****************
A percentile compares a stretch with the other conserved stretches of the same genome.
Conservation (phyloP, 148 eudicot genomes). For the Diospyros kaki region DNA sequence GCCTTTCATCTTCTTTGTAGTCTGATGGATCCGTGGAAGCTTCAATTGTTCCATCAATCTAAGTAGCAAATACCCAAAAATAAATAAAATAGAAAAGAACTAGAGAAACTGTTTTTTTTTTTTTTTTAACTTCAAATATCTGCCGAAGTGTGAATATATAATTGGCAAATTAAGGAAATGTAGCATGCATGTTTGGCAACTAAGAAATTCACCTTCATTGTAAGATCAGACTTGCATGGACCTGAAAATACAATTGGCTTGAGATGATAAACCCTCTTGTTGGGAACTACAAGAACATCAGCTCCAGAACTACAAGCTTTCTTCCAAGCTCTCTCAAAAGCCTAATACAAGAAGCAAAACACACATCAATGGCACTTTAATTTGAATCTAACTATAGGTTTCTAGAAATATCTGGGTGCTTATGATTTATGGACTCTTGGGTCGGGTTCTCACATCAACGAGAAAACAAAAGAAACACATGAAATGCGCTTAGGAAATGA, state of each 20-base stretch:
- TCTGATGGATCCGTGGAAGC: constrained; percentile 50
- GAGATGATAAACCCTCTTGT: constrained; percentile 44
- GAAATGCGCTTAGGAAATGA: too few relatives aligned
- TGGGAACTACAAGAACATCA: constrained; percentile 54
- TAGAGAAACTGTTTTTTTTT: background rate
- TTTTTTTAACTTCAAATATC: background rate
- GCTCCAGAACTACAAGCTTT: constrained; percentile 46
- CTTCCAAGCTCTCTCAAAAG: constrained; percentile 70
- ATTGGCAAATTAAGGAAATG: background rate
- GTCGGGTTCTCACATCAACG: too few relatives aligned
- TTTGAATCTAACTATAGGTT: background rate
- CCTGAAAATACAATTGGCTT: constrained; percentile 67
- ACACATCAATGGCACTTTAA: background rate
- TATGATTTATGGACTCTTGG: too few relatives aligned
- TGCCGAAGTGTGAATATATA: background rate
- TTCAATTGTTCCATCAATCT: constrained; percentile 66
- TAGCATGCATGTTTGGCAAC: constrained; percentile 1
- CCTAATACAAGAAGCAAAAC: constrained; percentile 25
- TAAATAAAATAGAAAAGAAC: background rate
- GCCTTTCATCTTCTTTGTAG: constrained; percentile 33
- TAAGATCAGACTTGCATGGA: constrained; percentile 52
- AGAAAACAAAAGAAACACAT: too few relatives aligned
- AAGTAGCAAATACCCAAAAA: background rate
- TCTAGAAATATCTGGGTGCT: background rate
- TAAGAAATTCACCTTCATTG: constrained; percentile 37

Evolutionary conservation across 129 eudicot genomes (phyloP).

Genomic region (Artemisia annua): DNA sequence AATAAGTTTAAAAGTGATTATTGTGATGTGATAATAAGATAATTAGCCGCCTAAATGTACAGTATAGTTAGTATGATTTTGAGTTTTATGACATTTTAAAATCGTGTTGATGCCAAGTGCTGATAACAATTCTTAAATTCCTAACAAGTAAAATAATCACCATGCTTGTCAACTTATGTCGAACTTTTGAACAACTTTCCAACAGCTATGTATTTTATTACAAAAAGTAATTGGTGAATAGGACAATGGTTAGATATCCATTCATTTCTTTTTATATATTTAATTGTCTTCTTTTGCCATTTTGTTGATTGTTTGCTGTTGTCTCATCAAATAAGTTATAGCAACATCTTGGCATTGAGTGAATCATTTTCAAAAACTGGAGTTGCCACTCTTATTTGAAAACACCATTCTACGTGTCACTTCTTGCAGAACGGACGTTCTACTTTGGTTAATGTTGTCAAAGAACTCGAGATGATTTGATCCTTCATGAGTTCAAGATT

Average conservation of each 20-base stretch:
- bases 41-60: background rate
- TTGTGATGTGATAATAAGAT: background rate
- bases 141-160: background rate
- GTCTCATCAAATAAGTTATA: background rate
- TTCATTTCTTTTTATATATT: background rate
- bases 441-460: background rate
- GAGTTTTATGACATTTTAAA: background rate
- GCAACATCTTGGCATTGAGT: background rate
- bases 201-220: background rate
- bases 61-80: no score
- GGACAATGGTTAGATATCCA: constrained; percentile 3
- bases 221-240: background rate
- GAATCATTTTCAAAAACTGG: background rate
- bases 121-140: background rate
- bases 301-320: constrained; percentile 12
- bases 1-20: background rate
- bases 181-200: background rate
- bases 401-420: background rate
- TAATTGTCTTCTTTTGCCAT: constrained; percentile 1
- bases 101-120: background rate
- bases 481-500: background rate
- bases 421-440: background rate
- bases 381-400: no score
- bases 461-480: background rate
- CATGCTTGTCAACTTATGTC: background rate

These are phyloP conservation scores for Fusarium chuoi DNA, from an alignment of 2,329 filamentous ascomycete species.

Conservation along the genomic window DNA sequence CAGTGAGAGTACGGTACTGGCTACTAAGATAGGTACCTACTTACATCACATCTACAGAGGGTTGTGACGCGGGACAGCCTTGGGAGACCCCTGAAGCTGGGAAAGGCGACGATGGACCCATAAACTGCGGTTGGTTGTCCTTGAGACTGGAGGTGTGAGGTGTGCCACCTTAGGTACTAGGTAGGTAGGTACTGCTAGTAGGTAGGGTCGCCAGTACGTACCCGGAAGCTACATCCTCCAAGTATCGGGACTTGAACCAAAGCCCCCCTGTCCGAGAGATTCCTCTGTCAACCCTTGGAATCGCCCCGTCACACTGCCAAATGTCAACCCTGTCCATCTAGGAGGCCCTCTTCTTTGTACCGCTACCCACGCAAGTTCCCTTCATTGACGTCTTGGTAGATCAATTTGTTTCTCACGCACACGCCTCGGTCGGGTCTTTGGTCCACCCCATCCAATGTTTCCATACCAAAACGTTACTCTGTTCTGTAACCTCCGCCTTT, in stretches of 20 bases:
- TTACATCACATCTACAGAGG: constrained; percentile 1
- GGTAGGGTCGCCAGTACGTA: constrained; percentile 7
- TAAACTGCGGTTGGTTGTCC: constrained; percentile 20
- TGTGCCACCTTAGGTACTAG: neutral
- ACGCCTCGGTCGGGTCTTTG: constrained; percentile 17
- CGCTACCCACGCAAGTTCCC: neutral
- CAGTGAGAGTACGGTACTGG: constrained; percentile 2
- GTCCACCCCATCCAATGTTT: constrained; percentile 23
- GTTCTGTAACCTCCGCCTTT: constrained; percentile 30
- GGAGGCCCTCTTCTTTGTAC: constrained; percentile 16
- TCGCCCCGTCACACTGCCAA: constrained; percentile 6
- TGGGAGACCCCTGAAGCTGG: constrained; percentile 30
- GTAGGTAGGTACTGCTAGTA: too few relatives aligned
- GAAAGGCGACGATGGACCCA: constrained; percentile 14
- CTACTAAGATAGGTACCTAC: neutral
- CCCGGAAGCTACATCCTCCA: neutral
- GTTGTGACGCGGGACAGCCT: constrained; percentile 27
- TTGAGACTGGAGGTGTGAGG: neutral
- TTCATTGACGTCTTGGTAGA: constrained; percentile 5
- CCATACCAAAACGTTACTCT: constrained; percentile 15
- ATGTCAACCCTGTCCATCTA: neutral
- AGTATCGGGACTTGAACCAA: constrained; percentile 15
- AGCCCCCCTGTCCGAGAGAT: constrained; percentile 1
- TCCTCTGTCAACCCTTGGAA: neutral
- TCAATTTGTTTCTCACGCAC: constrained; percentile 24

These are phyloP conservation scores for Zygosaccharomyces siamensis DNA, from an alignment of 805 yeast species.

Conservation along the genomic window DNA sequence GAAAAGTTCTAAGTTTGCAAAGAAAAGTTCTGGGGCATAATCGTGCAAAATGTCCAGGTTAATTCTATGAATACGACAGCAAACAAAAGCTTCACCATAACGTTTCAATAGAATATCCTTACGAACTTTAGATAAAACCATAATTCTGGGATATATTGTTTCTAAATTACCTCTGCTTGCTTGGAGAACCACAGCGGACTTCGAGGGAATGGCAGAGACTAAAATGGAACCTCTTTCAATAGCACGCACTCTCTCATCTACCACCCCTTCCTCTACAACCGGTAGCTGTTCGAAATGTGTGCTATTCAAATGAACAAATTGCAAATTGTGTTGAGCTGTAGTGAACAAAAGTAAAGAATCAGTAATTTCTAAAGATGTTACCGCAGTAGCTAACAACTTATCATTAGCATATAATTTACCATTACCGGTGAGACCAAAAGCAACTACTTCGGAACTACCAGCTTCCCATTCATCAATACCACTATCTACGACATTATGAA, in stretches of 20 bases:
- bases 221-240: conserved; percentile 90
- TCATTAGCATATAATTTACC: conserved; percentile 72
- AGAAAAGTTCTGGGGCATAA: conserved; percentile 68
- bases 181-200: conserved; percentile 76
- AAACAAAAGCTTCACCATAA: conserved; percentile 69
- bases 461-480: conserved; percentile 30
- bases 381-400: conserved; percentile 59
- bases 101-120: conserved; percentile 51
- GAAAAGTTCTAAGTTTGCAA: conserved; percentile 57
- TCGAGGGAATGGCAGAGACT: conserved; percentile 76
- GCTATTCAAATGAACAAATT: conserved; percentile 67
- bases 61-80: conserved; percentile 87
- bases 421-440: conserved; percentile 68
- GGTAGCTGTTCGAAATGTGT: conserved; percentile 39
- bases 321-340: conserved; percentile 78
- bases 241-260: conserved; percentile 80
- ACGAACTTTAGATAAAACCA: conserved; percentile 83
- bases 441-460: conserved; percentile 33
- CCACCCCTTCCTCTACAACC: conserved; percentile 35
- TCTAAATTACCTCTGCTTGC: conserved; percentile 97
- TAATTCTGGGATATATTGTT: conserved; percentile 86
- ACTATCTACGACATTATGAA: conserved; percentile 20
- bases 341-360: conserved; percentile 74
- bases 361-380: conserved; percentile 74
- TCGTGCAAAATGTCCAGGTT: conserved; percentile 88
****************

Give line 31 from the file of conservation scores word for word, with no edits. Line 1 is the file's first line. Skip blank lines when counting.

- bases 41-60: background rate